Begin your Altar Building Studies
Building and working with an altar is a deeply personal and empowering practice. It invites us into a space of reflection, connection, and growth, allowing us to manifest our spiritual and worldly aspirations. Whether you are drawn to this practice from a shamanic perspective or simply seeking a new way to deepen your spiritual journey, remember that your altar is a reflection of your unique path and can show you the blind spots in your current perspective.

I encourage you to begin gathering items that speak to your heart and setting aside a small space in your home as a sacred spot. Approach this practice with an open heart and curiosity, and see what unfolds. Like a living garden, let it grow and change with you. Weed away what doesn’t fit and sew new items in as the conversation shifts and grows. I wish you joy on your new adventure!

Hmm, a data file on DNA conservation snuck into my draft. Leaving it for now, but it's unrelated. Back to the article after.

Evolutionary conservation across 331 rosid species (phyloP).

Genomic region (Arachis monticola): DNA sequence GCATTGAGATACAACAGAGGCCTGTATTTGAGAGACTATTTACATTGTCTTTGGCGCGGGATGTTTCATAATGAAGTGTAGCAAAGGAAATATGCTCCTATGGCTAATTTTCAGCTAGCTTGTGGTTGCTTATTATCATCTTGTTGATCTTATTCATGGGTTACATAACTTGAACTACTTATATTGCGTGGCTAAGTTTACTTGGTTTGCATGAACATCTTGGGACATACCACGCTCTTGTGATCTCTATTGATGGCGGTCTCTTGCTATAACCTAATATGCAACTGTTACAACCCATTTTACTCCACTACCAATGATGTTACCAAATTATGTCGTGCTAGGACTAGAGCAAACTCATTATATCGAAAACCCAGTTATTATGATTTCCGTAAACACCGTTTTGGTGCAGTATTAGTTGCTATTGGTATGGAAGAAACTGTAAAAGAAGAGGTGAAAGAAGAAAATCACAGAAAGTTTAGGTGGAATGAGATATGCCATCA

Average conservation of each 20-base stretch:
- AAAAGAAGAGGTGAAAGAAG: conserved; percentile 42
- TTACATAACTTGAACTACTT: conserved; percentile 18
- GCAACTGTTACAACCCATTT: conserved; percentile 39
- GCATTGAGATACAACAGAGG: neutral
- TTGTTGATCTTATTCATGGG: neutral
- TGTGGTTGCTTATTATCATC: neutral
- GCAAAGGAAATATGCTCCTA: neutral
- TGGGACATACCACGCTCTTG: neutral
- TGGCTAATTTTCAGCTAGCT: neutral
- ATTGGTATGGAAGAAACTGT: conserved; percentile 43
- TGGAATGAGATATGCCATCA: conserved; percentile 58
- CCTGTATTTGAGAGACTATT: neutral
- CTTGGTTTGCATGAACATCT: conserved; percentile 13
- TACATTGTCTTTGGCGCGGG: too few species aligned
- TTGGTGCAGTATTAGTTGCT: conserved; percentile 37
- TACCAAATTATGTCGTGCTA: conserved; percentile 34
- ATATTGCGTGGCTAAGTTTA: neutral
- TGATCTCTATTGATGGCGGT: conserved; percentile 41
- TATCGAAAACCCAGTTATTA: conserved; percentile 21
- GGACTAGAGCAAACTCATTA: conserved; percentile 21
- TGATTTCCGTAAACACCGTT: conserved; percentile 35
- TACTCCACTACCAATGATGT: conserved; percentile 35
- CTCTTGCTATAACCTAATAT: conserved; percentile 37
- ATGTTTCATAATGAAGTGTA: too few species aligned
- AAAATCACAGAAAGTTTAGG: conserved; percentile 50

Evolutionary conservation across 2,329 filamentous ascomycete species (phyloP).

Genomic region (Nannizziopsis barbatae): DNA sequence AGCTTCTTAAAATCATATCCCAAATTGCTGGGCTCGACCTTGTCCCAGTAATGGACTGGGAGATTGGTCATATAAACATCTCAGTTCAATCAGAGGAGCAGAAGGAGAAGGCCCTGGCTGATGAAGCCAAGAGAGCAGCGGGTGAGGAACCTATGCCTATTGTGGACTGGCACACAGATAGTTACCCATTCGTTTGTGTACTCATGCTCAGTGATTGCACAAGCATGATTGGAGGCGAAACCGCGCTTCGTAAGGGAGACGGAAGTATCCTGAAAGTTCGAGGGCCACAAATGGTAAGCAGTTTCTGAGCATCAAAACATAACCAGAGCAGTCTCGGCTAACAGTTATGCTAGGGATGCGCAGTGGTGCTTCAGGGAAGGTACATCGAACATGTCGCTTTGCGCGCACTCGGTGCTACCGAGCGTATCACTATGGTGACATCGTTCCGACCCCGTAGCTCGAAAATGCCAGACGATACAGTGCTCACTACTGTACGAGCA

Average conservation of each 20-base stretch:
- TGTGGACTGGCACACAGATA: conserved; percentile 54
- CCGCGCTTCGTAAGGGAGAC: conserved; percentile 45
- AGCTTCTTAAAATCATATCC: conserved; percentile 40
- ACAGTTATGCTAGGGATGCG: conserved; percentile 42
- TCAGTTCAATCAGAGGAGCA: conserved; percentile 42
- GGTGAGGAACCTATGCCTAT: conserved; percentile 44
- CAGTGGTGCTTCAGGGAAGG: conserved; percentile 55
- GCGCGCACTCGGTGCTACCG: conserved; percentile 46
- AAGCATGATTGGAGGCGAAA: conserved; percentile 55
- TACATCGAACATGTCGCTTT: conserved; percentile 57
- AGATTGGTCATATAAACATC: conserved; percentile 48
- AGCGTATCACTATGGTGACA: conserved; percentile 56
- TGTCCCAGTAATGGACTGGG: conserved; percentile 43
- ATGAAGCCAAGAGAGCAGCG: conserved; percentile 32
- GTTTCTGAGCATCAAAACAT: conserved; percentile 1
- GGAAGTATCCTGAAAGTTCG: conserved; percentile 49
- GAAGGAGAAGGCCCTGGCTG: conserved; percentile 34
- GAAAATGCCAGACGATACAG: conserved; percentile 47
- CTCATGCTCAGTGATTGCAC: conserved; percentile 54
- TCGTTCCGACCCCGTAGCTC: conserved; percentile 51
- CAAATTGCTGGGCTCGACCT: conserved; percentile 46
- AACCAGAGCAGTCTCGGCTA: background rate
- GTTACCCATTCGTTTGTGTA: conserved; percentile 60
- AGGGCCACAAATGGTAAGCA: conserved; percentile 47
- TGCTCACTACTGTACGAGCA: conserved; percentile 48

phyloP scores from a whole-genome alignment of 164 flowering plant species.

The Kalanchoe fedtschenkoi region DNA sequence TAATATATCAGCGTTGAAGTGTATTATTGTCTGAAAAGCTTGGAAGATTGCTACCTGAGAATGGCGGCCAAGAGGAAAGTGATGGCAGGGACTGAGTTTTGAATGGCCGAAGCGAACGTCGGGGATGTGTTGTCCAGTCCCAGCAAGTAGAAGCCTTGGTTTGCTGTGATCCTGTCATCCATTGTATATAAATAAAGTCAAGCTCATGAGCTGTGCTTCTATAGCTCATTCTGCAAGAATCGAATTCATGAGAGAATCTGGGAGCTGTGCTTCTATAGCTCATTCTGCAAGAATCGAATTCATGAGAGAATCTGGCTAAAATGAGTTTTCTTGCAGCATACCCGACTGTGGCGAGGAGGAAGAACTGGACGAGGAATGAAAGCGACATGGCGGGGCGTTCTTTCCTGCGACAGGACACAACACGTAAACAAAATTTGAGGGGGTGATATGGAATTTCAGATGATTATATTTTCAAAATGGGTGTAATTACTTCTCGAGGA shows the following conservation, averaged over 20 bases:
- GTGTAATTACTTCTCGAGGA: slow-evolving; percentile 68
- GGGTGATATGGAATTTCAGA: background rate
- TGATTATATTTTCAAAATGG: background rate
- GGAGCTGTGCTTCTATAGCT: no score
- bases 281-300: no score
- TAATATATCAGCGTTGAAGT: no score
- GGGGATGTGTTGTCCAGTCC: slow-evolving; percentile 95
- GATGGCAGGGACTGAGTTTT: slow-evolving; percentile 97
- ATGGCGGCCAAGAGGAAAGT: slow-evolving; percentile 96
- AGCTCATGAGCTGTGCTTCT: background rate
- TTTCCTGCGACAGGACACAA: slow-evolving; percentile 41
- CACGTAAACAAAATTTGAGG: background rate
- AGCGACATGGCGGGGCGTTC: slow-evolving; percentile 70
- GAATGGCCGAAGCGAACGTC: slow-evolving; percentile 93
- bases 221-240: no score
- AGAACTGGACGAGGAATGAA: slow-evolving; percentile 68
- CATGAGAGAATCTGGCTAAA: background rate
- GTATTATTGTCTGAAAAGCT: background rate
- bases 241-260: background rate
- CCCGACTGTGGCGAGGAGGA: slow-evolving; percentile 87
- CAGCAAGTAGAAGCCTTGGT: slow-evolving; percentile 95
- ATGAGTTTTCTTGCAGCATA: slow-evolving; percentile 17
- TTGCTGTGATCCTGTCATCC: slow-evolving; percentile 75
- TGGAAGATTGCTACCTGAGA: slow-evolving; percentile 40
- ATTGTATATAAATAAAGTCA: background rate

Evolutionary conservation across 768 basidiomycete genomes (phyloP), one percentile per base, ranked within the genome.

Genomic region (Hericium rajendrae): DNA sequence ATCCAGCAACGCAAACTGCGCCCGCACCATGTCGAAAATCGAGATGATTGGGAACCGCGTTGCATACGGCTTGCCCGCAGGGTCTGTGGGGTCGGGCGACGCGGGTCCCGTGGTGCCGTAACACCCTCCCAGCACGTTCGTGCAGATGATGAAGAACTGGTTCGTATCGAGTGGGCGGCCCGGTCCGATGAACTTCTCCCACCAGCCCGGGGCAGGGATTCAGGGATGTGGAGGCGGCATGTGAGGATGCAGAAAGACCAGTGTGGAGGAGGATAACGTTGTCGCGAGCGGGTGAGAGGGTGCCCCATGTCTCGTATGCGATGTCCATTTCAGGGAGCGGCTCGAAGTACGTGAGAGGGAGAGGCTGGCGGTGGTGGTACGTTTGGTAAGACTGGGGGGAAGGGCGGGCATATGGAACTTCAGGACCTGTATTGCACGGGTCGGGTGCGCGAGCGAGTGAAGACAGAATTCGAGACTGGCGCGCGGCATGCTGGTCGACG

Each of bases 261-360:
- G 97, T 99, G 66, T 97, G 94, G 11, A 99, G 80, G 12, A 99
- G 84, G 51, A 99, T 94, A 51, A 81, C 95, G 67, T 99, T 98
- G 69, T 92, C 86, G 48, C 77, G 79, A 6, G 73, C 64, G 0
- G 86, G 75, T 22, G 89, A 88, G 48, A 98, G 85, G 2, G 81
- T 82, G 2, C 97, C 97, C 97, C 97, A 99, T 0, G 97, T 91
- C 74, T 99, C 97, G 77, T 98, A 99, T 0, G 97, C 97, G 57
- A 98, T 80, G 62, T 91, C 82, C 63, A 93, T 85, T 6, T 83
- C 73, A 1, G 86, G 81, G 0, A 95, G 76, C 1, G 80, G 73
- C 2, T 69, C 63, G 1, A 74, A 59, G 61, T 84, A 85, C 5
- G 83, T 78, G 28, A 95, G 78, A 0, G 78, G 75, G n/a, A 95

About the Author

Hi, I’m Jess. In my own experience when working through my own struggles in life, I found the process of traditional psychotherapy to be too formal and analytical.  I was frustrated with how talk therapy seemed to circle the airport and never land a solution or resolution.  When I found Constellations work I realized the importance of connecting to a greater mysterious power of Grace when searching for the healing movement. When I discovered IFS, (Internal Family Systems work) I realized the power of my imagination to heal and release buried pain. Resolutions to my struggles really began to land for me with Family Constellations and IFS work. Because I found real results in these alternative healing methods, I have dedicated my life to studying them and bringing these resources to others.

Learn more about me

Self Empowerment Through Altar Building